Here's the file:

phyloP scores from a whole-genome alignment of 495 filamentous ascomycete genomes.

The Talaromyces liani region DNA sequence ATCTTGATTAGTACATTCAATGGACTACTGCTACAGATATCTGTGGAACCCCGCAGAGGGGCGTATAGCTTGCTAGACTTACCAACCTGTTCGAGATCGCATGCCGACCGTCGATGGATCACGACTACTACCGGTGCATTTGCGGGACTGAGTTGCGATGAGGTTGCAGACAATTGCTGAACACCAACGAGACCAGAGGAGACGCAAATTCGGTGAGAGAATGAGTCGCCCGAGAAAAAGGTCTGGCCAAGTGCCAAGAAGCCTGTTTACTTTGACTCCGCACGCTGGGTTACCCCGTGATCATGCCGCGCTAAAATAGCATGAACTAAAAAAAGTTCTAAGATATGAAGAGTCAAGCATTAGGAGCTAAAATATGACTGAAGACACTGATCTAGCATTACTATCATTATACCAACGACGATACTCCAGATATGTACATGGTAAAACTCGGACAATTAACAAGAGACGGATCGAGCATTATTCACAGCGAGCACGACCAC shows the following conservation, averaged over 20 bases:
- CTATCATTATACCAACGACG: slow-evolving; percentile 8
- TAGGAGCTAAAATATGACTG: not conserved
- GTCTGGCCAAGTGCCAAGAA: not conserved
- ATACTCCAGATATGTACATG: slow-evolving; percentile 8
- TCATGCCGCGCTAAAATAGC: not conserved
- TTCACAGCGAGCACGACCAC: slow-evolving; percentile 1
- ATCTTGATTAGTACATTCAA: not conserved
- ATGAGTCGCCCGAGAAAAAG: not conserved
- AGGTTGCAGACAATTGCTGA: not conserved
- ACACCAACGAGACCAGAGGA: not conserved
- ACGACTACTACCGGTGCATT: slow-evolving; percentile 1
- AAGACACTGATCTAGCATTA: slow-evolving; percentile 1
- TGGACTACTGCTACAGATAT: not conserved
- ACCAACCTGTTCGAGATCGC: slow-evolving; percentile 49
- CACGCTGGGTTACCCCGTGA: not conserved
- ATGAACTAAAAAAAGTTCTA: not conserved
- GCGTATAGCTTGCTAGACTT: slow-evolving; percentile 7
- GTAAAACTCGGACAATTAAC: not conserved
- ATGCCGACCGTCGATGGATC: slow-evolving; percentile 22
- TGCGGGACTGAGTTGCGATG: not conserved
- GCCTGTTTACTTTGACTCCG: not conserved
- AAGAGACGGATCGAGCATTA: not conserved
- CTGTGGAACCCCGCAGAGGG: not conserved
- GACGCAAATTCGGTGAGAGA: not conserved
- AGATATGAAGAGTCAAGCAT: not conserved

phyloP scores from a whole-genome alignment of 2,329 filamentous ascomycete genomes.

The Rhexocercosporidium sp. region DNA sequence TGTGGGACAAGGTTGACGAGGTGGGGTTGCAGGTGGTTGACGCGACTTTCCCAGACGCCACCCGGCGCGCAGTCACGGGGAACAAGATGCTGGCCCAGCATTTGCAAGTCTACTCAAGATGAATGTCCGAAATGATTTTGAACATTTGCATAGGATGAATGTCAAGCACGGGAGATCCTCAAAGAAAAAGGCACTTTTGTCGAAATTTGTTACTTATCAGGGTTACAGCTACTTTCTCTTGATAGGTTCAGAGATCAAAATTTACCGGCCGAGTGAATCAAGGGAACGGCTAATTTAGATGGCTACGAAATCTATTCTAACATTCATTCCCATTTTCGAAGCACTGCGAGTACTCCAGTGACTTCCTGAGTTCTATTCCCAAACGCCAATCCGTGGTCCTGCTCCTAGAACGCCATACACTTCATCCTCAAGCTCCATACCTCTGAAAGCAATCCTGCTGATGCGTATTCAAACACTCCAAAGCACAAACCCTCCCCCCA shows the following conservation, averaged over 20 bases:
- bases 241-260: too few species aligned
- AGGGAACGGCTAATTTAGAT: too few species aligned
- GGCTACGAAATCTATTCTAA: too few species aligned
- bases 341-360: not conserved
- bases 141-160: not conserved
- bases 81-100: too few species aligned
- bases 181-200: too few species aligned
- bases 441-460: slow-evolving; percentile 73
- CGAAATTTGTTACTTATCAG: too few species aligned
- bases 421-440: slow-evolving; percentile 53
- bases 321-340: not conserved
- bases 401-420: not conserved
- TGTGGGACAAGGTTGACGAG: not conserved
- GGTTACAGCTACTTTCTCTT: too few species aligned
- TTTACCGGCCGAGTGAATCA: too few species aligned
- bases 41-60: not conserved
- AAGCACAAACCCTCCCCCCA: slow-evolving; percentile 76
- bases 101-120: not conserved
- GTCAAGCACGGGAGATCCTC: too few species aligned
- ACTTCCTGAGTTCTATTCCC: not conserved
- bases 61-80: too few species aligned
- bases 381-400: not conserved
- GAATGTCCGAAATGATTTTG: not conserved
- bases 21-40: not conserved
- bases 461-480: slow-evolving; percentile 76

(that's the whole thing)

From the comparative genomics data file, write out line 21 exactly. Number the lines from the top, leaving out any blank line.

- ATGCCGACCGTCGATGGATC: slow-evolving; percentile 22